Can the elephant learn to fly?
Disney's $19bn takeover of ABC may have created the ultimate media giant, but uncertainties remain. David Usborne reports
Last week, he scoffed ABC television as if the TV network was a piece of cheddar. In Washington, meanwhile, the US Congress rushed to pass a com- munications deregulation bill that will open his way to still greater prizes. But as Wall Street celebrates, consumers may have cause to tremble.
Common wisdom holds that the acquisition of Capital Cities-ABC by the Disney Company last Monday for $19bn (pounds 11.9bn) - the second biggest takeover ever - has forged an entertainment powerhouse that will prove unbeatable. Time Warner, previously considered the number one, Rupert Murdoch's News Corporation, arguably the world's most integrated media empire, and other industry players are on notice that there is a new bully on the block.
In the markets, the reaction to the deal, orchestrated by Disney's chairman, Michael Eisner, was - to put it mildly - euphoric. And to be sure, the corporate mantra of satisfying the shareholders has been more than honoured. Shares in Capital Cities-ABC soared 20 per cent on Monday alone. And, defying the tradition that dictates the predator's share price will always dip, Disney shares - already sky-high - picked up new steam.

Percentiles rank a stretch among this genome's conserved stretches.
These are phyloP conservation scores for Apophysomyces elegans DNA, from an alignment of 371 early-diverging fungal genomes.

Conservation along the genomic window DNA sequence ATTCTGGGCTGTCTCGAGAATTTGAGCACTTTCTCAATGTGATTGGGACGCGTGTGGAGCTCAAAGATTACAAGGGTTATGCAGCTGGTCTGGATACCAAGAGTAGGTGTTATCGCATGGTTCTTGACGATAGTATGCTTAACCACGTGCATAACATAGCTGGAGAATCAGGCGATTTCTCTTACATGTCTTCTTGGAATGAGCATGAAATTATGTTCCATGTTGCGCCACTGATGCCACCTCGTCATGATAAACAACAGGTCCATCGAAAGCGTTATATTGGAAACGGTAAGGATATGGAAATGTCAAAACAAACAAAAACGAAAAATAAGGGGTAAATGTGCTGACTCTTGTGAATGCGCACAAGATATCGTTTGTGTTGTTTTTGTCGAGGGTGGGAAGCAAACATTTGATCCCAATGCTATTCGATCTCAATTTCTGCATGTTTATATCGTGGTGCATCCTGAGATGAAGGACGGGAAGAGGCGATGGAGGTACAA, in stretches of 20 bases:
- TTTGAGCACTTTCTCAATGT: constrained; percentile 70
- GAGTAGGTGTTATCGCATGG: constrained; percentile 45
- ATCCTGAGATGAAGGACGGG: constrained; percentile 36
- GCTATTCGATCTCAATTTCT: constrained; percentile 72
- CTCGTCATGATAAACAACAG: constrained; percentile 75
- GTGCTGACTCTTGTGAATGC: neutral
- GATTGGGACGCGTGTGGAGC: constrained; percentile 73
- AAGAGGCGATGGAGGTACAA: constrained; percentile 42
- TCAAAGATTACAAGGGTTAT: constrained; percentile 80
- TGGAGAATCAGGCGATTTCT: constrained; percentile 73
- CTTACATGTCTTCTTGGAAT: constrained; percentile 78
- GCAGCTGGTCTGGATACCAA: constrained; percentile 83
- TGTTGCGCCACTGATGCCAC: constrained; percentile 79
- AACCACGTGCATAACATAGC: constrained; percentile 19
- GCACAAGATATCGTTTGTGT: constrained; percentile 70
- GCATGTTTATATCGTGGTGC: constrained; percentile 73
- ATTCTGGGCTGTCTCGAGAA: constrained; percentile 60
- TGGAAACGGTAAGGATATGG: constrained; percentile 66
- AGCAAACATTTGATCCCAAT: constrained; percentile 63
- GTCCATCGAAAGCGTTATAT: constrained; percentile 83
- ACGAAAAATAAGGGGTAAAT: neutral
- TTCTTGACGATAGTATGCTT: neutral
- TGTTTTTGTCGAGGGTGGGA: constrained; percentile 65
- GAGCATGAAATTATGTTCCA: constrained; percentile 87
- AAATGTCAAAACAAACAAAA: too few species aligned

Investors liked the deal for several reasons. First there is that matter of size and clout. Disney and ABC expect combined gross prfoits revenues of $5bn. That eclipses Time Warner, with $3.5bn, Viacom, with $2.5bn, and News Corporation, with $2bn. What Disney wants - say coverage of the baseball league - it will probably be able to get.
"Disney will be able to indulge in a certain amount of muscle-flexing," says Smith Barney analyst John Reidy, a vocal sup- porter of the transaction. He predicts, for instance, that any fond hope that Mr Murdoch may have had of securing the 2000 Olympic Games, in his native Australia, for his Fox network in America are probably now dashed, as are his grander ambitions for growth. "Rupert Murdoch cannot get to $5bn in [gross] earnings, and I think he realises that," Mr Reidy says.
Then there is the alleged fit between ABC and Disney. In a widely applauded magic trick of vertical integration, Mr Eisner now possesses a prime distribution network for his programmes, while ABC has a potential lock on that material. The network also gives Mr Eisner a new vehicle to promote all his theme paraphernalia, such as Mickey Mouse toothbrushes. And if that sounds exciting in the domestic market, there are global pros- pects as well.
Disney hopes, for instance, to use the ESPN sports cable channel, 80 per cent-owned by ABC, to spread its influence in Europe and South-east Asia.